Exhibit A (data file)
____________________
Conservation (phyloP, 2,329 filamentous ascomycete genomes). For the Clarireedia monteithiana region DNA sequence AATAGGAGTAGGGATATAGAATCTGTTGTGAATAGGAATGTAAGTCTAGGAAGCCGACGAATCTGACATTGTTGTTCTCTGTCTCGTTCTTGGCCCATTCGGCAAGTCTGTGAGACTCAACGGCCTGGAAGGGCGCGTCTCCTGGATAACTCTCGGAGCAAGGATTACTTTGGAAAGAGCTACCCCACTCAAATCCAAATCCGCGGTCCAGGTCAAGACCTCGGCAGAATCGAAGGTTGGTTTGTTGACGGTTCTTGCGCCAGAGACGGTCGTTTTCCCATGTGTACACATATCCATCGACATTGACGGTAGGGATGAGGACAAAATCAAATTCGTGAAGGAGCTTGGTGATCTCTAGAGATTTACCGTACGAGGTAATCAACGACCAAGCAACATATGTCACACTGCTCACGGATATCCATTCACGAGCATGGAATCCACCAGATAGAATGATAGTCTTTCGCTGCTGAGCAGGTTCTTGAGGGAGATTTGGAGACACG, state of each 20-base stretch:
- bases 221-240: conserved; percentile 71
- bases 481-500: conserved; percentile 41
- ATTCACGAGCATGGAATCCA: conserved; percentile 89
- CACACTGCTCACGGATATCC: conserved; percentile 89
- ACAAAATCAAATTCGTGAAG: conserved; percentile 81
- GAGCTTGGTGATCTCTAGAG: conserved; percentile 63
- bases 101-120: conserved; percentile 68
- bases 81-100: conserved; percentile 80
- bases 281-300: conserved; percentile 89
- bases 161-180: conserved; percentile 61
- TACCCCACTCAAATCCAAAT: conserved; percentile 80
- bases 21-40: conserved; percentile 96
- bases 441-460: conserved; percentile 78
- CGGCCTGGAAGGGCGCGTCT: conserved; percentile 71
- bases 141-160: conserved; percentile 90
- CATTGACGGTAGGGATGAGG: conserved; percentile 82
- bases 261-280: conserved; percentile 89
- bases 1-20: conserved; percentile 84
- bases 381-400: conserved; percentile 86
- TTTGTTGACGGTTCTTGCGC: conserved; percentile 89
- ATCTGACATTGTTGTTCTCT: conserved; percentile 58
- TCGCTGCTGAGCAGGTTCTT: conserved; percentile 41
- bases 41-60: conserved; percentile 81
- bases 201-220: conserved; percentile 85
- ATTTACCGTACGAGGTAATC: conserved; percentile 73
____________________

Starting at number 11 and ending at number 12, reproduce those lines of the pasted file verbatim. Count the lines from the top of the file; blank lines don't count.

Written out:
- bases 161-180: conserved; percentile 61
- TACCCCACTCAAATCCAAAT: conserved; percentile 80